Program helps those with autism gain independence
Michael Stanton, 21, was diagnosed with autism spectrum disorder (ASD) at age two. Up until May last year, he was living at home, had no job and had few interactions with friends without parental assistance. Michael’s life changed after completing a unique, 16-week program for young adults with autism: he got his first job, moved out of home to live independently from his parents and began to develop a stronger friendship network.
Michael is one of many young adults with autism around the world who have gained independence by participating in the PEERS for Young Adults program. PEERS (Program for the Education and Enrichment of Relational Skills) is an evidence-based social skills program for autistic youth and is achieving significant results for young people like Michael. People with autism often struggle to understand the social cues that would enable them to have easy and confident friendships or workplace, social and intimate relationships. PEERS changes all of that by equipping young people with the skills required to gain independence through a 16-week workshop.
Undertaking the program
Michael went through the PEERS for Young Adults program at Cerebral Palsy Alliance — a non-profit that provides services to people with cerebral palsy, developmental delay, and other physical and neurological disabilities to help them lead independent and inclusive lives. During weekly group sessions, Michael was taught straightforward ‘do and don’t’ behavioural tactics, through rehearsal exercises, role-play and performance feedback. The program involves parents, who also attend weekly sessions and help their child continue practising the learned behaviour during and after the course is completed.
Michael’s mother, Suzanne, said that when Michael finished high school, there was a clear gap in social support programs for young adults with autism. This made it hard for Michael to maintain social connections with other young people. When she and her husband, Scott, heard about the PEERS for Young Adults program through Cerebral Palsy Alliance, they encouraged Michael to enrol.
“Before partaking in the PEERS program, Michael was very reliant on my husband and I to initiate social activities for him,” Suzanne said. “He had few friends at school and did not have an interest in seeking out social opportunities. One of the biggest things the program taught Michael was to recognise the need to put in effort to build and maintain friendships. He now has the confidence to initiate social contact that he wouldn’t have done before.
“Some weeks, Michael had to travel alone from Menai to Ryde, where the program was held, and he was incredibly proud of his ability to do this independently,” said Suzanne. “Since partaking in the program, we’ve watched his independence grow, and he has got his first job in a cafe, where he has been for three months. This job is great for Michael, as it requires him to use the communication skills he acquired through the PEERS program. He’s also living independently from us on the other side of Sydney, which is a huge step, and he is initiating get-togethers with friends, such as movie nights.”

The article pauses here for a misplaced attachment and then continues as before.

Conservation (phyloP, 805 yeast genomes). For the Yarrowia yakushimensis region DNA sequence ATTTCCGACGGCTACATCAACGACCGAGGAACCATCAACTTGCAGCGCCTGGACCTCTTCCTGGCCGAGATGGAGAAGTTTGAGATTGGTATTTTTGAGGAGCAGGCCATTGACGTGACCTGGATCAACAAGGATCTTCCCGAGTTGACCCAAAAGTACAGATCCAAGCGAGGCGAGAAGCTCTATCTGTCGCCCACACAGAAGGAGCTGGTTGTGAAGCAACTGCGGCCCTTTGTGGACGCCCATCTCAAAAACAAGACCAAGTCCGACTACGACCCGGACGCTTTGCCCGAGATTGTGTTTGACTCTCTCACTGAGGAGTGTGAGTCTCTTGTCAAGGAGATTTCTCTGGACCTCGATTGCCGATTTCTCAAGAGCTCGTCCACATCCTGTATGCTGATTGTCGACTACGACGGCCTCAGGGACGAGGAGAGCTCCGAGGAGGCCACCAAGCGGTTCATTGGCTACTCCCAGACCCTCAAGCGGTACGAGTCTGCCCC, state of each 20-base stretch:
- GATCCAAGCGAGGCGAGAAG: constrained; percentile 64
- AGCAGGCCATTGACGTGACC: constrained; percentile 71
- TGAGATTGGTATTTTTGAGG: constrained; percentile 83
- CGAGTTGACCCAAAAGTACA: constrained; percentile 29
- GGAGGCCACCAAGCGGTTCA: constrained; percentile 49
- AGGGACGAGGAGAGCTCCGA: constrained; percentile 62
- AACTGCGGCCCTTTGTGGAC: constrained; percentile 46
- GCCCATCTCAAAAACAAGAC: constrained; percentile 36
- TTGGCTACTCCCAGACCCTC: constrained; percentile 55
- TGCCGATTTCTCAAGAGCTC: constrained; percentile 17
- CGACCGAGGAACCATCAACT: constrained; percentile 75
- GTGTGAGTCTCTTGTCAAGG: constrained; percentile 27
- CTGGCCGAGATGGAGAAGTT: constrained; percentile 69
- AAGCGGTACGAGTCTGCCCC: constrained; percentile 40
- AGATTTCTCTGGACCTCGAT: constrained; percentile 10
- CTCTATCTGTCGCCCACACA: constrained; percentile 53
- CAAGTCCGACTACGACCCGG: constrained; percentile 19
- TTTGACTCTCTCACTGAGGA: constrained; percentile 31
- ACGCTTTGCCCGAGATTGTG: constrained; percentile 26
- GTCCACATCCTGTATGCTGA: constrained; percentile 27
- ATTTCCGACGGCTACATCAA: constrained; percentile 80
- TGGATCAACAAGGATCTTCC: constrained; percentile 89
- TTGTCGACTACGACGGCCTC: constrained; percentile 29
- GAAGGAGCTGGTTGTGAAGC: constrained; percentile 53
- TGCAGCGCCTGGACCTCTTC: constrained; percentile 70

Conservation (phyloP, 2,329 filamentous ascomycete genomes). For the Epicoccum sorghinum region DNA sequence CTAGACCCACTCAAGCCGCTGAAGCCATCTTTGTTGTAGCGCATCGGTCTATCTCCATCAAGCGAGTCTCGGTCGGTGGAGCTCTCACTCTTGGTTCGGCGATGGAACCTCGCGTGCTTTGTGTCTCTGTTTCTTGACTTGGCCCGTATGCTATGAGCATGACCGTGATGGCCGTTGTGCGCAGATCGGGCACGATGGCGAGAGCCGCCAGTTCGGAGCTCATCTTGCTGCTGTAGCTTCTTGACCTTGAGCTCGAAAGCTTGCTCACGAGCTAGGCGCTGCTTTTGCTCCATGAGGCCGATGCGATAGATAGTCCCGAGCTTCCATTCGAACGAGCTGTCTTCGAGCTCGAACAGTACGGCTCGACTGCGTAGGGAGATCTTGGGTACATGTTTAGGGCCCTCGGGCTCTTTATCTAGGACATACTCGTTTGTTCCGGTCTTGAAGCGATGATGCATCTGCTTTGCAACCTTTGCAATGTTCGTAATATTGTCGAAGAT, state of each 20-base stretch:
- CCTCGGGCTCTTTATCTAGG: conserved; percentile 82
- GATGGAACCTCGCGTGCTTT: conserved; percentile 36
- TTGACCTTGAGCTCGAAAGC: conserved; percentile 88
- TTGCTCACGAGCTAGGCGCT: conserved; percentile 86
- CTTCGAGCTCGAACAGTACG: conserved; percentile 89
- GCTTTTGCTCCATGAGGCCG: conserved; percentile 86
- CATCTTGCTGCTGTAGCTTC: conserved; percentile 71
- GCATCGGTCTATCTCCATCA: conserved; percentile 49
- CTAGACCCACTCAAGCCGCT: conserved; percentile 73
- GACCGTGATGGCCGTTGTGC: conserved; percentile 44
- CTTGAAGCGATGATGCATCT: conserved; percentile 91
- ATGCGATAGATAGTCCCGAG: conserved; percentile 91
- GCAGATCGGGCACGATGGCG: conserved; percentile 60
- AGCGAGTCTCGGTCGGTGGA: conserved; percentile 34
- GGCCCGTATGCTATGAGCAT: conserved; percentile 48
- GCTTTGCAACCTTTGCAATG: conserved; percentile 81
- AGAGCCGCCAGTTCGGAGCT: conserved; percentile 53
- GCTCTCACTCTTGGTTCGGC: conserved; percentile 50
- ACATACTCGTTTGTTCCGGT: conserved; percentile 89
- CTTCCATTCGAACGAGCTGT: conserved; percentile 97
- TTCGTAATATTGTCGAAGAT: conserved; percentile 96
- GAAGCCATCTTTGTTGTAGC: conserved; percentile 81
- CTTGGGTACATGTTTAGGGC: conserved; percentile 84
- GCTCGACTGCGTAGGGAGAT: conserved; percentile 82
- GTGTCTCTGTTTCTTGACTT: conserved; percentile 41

For Suzanne and Scott, one of the major benefits of the PEERS program has been Michael’s ability to initiate social contact without the help of his parents.
Michael agrees. “I’m so proud of the confidence I now have after the PEERS program. I now know that it’s okay to pick up the phone and call a friend for a chat. I can do it!
“I’d recommend PEERS to other young people. I learnt how to get in and out of a conversation. It also increased my independence.”
The PEERS social skills program was created by clinical psychologist Dr Elizabeth Laugeson, founder and director of the University of California, Los Angles (UCLA) PEERS Clinic, and Dr Fred Frankel, a professor of medical psychology at UCLA. It teaches social and conversational skills — including through electronic communication — such as choosing the appropriate friends and handling get-togethers, social rejection and disagreements. The program has been taught to tens of thousands of psychologists, counsellors, teachers, parents and young people with ASD in more than 35 countries, with the PEERS manual having been translated into more than a dozen languages.
From 28–30 January, PEERS for Young Adults was introduced for the first time in Australia by Dr Laugeson, in a major three-day workshop at the University of Sydney. Hosted by PEERS Australia, the aim of the workshop was to disseminate information to health practitioners and other educators to fill the gap in research-based social skills programs for autistic youth throughout Australia, whose needs are significantly unmet. Attendees who obtained certification are now qualified to implement the program across the country.
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